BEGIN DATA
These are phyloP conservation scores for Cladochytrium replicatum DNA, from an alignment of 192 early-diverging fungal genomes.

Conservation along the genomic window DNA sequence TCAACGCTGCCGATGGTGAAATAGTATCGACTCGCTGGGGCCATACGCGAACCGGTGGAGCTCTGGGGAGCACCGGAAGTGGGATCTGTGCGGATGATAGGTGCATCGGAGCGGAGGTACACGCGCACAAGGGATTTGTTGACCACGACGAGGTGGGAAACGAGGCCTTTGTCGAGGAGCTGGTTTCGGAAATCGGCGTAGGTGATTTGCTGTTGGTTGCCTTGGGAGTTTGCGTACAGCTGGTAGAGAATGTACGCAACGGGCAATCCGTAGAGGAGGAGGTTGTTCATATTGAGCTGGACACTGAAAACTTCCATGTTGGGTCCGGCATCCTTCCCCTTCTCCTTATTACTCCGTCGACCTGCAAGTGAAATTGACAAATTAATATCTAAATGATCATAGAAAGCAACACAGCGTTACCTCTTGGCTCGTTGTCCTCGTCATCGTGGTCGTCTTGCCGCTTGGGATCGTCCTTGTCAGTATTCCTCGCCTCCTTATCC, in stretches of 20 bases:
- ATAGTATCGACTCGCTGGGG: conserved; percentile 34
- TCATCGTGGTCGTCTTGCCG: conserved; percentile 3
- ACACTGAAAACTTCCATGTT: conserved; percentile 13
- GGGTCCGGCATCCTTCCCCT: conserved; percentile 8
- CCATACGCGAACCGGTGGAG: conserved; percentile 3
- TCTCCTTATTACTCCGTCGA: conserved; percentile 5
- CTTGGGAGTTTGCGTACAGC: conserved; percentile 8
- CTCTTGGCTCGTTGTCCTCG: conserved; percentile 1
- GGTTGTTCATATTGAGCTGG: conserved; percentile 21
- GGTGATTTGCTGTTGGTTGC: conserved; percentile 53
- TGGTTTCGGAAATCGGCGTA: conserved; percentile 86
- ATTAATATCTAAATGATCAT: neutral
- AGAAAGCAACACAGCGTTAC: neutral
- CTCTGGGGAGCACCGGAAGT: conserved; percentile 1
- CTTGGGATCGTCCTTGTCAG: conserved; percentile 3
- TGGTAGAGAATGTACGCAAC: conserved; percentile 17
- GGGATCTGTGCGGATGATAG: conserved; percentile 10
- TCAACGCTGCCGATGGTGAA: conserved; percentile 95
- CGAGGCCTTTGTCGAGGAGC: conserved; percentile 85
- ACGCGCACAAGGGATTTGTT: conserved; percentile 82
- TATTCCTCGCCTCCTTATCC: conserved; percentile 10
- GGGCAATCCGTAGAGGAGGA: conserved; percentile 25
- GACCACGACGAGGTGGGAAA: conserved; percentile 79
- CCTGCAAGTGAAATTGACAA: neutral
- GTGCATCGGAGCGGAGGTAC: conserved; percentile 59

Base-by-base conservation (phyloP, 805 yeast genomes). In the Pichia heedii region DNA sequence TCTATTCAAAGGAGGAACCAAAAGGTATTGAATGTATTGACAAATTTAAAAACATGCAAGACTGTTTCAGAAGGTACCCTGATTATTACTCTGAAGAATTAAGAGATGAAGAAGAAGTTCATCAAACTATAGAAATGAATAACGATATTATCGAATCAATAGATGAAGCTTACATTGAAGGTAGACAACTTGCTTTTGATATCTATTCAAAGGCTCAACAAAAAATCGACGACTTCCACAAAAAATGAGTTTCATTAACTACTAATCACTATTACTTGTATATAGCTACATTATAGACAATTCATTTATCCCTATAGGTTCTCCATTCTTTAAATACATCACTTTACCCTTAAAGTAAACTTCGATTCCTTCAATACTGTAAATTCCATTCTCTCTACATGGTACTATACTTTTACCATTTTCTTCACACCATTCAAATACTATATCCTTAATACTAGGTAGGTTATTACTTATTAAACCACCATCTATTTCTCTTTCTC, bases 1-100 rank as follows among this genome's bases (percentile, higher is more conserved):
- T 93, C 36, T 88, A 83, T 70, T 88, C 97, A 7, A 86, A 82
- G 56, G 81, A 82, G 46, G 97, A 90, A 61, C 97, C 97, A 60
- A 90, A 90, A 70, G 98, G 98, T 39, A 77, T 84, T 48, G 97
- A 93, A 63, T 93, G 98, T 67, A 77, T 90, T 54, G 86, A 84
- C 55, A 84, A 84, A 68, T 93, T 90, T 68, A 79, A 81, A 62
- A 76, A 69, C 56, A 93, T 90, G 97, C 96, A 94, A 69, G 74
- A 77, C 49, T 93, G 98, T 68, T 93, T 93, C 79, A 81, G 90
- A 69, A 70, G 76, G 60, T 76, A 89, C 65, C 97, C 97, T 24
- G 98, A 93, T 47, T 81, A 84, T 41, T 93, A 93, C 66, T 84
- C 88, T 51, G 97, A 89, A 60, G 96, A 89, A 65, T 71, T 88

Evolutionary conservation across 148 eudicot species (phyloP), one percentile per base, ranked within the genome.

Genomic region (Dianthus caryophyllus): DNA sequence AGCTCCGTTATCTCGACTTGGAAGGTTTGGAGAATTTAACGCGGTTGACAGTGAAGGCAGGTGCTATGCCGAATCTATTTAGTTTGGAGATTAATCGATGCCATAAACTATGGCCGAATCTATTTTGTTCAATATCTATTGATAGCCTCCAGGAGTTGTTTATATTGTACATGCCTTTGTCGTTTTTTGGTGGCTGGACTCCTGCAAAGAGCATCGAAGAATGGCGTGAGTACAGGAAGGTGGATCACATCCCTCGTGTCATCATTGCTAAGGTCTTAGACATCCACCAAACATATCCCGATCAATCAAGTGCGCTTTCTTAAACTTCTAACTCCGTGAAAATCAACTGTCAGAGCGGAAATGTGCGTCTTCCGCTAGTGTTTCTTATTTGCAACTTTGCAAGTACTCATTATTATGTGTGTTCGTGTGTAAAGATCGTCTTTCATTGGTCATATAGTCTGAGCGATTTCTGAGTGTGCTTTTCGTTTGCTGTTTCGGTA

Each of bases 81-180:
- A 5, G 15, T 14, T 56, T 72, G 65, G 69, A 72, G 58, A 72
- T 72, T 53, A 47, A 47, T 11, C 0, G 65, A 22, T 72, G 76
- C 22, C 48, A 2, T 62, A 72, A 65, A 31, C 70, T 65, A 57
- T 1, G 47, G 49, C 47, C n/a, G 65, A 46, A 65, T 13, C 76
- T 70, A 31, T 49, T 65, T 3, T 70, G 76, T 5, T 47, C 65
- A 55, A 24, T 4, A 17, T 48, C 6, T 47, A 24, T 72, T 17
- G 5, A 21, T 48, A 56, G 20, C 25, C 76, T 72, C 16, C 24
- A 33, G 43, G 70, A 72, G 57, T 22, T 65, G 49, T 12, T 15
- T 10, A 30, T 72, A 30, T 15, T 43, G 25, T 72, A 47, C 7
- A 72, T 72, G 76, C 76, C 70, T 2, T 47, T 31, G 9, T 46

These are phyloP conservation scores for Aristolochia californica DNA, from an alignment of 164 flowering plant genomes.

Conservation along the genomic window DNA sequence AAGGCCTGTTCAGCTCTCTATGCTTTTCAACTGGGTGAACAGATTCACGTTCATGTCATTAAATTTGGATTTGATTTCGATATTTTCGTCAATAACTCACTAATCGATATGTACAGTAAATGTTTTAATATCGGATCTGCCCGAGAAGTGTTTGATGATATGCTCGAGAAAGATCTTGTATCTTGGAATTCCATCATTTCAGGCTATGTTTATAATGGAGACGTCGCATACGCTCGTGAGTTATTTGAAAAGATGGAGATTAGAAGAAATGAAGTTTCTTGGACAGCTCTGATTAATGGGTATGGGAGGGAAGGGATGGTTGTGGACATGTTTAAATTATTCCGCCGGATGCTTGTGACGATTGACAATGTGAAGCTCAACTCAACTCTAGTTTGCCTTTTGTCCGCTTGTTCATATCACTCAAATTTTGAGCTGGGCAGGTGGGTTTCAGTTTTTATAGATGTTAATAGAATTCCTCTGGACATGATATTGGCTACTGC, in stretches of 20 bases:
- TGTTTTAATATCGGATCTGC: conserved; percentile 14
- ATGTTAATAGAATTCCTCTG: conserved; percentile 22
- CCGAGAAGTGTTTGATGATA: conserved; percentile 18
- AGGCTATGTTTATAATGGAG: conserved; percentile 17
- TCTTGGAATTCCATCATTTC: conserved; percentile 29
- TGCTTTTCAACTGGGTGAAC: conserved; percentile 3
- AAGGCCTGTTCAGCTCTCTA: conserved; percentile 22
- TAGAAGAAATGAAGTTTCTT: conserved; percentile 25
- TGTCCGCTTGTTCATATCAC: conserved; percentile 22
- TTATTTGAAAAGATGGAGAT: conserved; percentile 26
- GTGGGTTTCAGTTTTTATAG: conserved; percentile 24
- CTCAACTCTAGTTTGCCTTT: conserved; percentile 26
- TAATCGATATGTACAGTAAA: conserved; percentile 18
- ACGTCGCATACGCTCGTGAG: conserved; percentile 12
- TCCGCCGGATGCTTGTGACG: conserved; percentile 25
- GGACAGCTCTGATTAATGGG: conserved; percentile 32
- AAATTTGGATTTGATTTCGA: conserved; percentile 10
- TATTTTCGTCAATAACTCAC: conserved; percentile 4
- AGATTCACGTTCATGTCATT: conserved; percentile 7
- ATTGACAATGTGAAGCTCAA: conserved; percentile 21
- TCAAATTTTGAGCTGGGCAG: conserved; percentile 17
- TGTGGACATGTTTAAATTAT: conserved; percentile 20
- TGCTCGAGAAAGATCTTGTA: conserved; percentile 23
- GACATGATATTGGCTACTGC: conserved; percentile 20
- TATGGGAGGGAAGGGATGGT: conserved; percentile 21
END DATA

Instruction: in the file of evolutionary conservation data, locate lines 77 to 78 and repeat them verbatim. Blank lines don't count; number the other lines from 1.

- GACATGATATTGGCTACTGC: conserved; percentile 20
- TATGGGAGGGAAGGGATGGT: conserved; percentile 21